Looking for a terraced house in Northamptonshire?
So far, suggestions that something is not quite right with the English Premier League have been carefully managed and kept away from the gaze of the media. Our work here last season (which can be seen in summary in our review) and the amazing analysis going on within Referee Decisions, shows that there is reason to believe something is not right.
Corruption in the boardroom, questions about the FA, questions about Fifa… and the billionaire sponsorship of two clubs that seems to be a deliberate challenge to Uefa’s financial rules – such matters get the occasional mention, but basically no one is alienated. The billionaires are making their money talk – Man City and Chelsea both obviously winning stuff last season.
But, I think there are a few reasons to think that maybe all is not quite as it seems.
Matters, for example, are a little different elsewhere. Zenit in Russia changed themselves around in December 2009, and announced they were going to win the League and the Cup and proceed at the least to the group stages of the Champs League. They did win the league, but this season they are currently 8th in the league after 10 games and are bottom of their Champions League group. There are murmurs.
Paris St Germain, by far the richest club in France, and effectively able to outbid any other club for anyone they fancy are currently third in the French League and equal second in their Champs League group with three points – not bad, but not quite the domination they expected. But still the crowds turn up, and money is pouring into French football from investors in the middle east. The TV deal is certainly pouring money in.
Italy is however different again – and it is possible to argue they are one step ahead. Average attendances have been falling in Serie A in recent years, perhaps due to the economic problems, perhaps due to ref-fixing, match fixing and general corruption.
This has come to the fore in the last week or so because instead of the Milan derby being sold out instantly, it wasn’t – and with AC Milan in real financial problems and sitting 11th in the league, it looks like their supporters have had enough. Silvio Berlusconi who has bank rolled the club for years looks like he can’t do it, or can’t be bothered to do it, any more.
I don’t know what the crowd for today’s Milan match will be, but the story is that the ground is not going to be full. The captain of AC Milan, Massimo Ambrosini, has even done a TV advert, promoting the game.
What links all this together is that Milan sold Zlatan Ibrahimovic and Thiago Silva to Paris St-Germain in the summer. There was no way they couldn’t sell – the players wanted the money and the lure of the new French mega club, AC need the cash – the sales were inevitable once PSG entered the market.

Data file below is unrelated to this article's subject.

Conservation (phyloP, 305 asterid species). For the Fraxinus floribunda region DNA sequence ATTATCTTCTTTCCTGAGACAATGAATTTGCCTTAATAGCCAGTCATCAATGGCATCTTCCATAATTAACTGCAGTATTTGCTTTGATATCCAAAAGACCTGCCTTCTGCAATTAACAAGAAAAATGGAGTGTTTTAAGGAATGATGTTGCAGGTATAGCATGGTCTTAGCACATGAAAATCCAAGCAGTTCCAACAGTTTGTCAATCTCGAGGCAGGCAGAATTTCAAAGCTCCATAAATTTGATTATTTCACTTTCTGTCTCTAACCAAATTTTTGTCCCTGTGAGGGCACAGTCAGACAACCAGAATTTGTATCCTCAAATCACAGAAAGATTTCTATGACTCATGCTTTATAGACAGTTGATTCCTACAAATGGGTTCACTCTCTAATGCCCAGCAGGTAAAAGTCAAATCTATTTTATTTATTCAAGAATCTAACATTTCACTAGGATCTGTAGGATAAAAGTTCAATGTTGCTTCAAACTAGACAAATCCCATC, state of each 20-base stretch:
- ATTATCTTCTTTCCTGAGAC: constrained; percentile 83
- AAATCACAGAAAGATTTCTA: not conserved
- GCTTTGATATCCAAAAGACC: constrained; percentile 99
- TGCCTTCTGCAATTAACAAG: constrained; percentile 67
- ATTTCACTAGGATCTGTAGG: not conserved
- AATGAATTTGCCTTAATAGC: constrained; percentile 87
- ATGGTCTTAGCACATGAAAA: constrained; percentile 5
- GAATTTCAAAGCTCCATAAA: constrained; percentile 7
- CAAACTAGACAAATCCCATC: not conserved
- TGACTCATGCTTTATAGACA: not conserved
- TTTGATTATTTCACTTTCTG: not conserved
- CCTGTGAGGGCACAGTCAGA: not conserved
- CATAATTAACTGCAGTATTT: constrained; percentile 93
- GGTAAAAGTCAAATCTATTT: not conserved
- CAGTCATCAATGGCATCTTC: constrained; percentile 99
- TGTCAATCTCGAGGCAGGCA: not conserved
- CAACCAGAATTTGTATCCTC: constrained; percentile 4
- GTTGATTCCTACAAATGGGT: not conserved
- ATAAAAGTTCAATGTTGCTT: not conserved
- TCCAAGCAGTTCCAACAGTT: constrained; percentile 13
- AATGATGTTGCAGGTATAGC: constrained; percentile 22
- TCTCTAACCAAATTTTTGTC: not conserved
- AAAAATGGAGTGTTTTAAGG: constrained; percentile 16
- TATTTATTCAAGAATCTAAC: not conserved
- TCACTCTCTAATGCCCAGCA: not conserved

The trouble is that AC Milan don’t have a way out of the mess. While Arsenal have faced the same problem, Arsenal have a battery of options to help them ease through. One is called Mr Wenger, another is the youth policy, another is the way the finances have been arranged so that new money will arrive soon from the sponsorship and marketing deals (as the old deals come to an end) and the developments of industrial property continue to bring in money.
So while Milan sink, with crowds of under 30,000 Arsenal is still full, can look forward to a big time marketing boost internally, and as Tom Fox told us at the recent AISA meeting, there is going to be a huge expansion into the Far East, China and the USA.
Meanwhile, it is true to say that all of the clubs in Italy are suffering from a lack of funding. And it is true to say that the experiences of some of the billionaire clubs around Europe shows that although money can buy trophies in England, it doesn’t always happen.
But let me just end with another twist: Malaga who are third in the Spanish league. They shot up the league after the Qatar royal family (which effectively means Qatar) bought them. They got into the Champs League for the first time, but then the money stopped, and they moved from biggest spenders to a team that bought no one in the summer, and instead sold.
Of course, we were one of the beneficiaries getting Cazorla for a bargain price. Salomon Rondon and Joris Mathijsen also left. Ruud van Nistelrooy and Cazorla threatened legal action over unpaid wages last season. The league imposed a transfer ban after Malaga failed to make a stage payment to Osasuna.
But they have recovered with what the BBC web site called an “AFC Wimbledon-style ownership model,” and they have not sunk as many (including me) suggested might happen.
- Gun at work – ok. Naughty tweet – a tap on the wrist. John Terry – we’ll think about it. Where is the morality?
- Ref disaster, ESPN laughable, Arsenal magnificent
- West Ham v Arsenal; the ref competency, the slug as manager, Demel, etc
- Ridsdale: disqualified as a director, chairman of football at Preston